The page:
Instagram has expanded its test of hiding like counts globally. What started in Canada and spread across six other countries, including the U.S. last week, is now being rolled out to Instagram users across the world.
So why *did* Instagram make the decision to test out hiding like counts from their users? The main reason lies behind the pressure that many young users face to receive as many, or more, likes than their peers. Instagram’s CEO, Adam Mosseri explains further that the main goal of the app is to connect people with those they love and find inspiration through others’ content. Instagram hopes that by removing like counts, their users will start to connect with each other more authentically. Instead of creating content to garner likes, Instagram hopes that users will instead share more genuine photos and videos of things that inspire them or make them happy.
With the focus of “connection” being top of mind, and its value no longer being related solely by the number of likes a post receives, will we see more meaningful engagements such as comments, sends and saves? There is potential for this test to cause a ripple in how users utilize the platform’s other features.
Here are a few things to ask yourself as you’re planning your 2020 Instagram strategy:
Likes aren’t disappearing altogether. Instead of showing an exact number count, users will now see 2-3 handles, followed by and others or and thousands of others. If you click on either of those, you will, however, get to see the name and handle who liked the post. You will only be able to see an actual like count on the photos you post yourself.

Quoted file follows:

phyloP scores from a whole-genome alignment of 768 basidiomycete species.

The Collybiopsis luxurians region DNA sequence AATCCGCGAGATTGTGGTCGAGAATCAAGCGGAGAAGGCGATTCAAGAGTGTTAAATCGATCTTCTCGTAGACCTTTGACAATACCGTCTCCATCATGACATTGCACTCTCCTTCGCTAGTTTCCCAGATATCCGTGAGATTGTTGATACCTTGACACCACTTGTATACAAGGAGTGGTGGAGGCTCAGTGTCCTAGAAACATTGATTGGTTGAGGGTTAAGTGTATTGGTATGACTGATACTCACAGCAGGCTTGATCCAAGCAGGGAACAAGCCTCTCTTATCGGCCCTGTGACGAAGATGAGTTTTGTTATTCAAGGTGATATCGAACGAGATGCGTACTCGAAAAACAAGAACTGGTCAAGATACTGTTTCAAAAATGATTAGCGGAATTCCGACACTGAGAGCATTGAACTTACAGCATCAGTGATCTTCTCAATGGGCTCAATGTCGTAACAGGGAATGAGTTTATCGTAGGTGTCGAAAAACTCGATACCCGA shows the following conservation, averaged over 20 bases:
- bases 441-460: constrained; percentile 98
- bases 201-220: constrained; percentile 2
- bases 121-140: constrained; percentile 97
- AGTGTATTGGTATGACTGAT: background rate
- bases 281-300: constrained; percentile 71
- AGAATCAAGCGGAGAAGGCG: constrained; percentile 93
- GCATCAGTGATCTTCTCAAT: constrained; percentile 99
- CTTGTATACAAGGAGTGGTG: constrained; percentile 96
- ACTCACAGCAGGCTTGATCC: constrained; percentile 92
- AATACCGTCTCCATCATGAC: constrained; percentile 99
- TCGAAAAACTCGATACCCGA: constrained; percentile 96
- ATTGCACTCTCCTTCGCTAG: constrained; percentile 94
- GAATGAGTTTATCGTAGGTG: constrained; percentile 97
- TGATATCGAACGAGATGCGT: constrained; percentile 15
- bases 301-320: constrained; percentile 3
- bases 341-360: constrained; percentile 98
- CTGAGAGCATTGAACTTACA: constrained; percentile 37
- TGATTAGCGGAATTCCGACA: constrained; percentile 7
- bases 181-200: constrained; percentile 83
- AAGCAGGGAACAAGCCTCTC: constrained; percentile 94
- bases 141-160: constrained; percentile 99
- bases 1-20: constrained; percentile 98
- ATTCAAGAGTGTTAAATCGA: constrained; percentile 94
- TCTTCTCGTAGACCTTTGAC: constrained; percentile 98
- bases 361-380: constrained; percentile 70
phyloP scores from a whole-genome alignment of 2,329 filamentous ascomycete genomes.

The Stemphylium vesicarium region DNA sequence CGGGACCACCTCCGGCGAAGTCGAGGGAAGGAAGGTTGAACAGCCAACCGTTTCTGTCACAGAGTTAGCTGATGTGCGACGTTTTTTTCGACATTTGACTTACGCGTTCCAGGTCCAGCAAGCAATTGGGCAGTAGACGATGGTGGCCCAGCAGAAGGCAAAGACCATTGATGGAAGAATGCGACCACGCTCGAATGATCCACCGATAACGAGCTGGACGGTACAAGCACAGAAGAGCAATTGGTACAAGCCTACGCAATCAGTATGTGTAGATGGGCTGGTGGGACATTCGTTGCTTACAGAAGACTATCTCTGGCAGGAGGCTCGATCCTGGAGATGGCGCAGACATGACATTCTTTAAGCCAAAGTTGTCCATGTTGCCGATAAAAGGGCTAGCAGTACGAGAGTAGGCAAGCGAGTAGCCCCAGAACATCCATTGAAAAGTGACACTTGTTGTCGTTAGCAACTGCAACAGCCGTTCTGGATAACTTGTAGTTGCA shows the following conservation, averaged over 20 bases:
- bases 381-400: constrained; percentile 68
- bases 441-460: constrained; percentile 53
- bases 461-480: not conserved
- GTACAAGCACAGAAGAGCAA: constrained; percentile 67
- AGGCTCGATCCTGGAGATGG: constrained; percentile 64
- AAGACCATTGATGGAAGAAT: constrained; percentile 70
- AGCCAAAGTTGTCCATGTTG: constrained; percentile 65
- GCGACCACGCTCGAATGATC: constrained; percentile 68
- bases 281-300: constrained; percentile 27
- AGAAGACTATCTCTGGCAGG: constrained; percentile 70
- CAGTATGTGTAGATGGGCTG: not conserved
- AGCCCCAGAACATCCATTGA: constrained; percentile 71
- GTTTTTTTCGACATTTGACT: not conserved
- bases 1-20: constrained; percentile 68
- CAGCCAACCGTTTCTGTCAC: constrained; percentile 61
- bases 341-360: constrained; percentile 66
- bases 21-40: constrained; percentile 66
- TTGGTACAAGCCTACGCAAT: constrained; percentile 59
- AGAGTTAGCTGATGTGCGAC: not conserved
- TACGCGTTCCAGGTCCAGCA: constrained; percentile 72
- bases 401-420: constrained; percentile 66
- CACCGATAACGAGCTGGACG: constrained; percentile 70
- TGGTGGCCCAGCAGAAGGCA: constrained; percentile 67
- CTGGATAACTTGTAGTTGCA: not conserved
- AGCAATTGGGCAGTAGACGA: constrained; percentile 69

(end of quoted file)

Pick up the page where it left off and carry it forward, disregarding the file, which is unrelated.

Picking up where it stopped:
While others may not be able to measure the success of your posts by the number of likes, there will still be ways for users and brands to measure this engagement metric on their end.
For brands today, followers and likes only tell part of the story. Brands looking for an overall view of how their content is performing are spending more time looking at engagement and reach. We’ll most likely see more brands turning to social media management tools to get the big picture of how their content is performing. Like we mentioned above, on the user end, likes will still be measurable, both within the platform and by tools used to schedule and manage Instagram posts. This also encourages marketers who have measured success through likes to take a look at other engagements, like comments, clicks and saves, which in the end tell a broader story than likes do.
Many people are deeming this update “the end of influencers.” While like counts are important to influencers and brands vetting influencers, we don’t think they’ll be going anywhere any time soon. In the last year, Instagram Stories have been a huge platform for influencers. Like count has no impact on IG Story metrics. There have never been public metrics about stories, and brands still rely on them to help amplify their message. Instagram has also let users know that they are looking for different ways that creators, or influencers, can communicate value to different brands they partner with. What does that look like? We’re not exactly sure yet.
One thing we know: Instagram is taking an important step to create a more welcoming, positive experience for their users. As we’ve said before, social media is one big test. This is not the first test Instagram has rolled out, and won’t be the last. We’re excited to see what other updates platforms are considering for 2020 - stay tuned for our 2020 social and digital predictions!
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Claire is a digital specialist managing social media for clients including Okta, Nutanix, and VMware Carbon Black.